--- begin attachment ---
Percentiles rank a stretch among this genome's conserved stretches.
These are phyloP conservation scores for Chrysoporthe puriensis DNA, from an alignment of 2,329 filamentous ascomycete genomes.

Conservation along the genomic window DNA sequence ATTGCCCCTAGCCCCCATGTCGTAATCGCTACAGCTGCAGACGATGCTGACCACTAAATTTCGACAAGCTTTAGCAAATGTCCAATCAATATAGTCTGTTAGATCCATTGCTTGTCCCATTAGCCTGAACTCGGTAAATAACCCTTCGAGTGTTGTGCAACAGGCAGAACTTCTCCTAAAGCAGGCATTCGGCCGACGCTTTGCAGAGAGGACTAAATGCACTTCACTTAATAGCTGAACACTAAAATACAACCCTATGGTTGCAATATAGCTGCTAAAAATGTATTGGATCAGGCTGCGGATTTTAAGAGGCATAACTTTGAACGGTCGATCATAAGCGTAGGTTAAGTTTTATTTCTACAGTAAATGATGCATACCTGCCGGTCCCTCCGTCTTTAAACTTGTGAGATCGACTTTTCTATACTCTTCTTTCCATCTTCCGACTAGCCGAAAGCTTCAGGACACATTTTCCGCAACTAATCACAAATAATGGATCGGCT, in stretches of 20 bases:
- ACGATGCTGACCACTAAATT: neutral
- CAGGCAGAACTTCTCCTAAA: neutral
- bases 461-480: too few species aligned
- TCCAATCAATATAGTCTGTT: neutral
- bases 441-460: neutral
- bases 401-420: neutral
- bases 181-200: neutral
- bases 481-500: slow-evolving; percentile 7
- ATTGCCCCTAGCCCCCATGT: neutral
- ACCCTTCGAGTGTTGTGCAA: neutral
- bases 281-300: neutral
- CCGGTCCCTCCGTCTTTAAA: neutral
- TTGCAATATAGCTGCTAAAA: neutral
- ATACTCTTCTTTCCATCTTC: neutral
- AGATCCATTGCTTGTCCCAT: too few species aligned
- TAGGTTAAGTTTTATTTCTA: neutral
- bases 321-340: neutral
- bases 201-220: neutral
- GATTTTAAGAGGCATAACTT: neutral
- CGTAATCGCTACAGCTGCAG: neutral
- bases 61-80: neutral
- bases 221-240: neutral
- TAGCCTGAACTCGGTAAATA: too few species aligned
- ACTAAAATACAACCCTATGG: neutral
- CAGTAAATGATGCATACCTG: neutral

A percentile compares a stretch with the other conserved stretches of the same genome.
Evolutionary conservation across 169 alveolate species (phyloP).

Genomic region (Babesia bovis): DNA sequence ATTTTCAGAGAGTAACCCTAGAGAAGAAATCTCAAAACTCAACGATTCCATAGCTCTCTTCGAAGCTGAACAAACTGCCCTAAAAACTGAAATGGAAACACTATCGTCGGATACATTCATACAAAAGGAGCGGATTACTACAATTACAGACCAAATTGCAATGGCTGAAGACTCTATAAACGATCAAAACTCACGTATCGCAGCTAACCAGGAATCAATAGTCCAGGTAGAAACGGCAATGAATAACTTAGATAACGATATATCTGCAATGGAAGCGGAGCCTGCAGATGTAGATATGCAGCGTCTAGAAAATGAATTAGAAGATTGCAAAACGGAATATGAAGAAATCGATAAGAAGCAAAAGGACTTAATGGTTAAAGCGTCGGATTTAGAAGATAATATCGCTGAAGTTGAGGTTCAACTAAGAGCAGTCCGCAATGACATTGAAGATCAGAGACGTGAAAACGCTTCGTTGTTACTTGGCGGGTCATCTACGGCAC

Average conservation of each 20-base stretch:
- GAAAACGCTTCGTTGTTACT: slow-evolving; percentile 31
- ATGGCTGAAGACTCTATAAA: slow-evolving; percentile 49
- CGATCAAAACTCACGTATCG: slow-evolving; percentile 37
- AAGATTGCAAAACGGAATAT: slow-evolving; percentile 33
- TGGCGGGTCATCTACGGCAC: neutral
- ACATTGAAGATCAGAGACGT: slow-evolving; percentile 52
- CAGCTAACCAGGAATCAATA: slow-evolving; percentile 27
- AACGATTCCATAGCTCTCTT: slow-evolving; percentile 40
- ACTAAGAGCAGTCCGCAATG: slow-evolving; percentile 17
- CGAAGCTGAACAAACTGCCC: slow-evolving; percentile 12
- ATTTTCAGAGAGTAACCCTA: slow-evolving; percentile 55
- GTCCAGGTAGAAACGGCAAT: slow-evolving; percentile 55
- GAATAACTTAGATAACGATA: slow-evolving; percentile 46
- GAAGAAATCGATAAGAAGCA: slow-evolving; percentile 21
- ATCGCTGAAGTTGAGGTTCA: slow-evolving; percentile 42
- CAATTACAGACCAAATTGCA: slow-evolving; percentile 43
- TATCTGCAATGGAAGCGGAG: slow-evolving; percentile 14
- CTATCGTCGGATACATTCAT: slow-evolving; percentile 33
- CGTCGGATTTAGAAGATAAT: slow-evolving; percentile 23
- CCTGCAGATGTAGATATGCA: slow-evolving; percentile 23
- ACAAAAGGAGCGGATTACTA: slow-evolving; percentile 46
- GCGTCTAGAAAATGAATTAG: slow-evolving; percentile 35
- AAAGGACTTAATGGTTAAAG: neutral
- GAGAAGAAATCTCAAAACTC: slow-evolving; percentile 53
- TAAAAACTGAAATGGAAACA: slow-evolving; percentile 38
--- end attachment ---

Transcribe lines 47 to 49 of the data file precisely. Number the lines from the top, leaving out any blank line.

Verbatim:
- ATCGCTGAAGTTGAGGTTCA: slow-evolving; percentile 42
- CAATTACAGACCAAATTGCA: slow-evolving; percentile 43
- TATCTGCAATGGAAGCGGAG: slow-evolving; percentile 14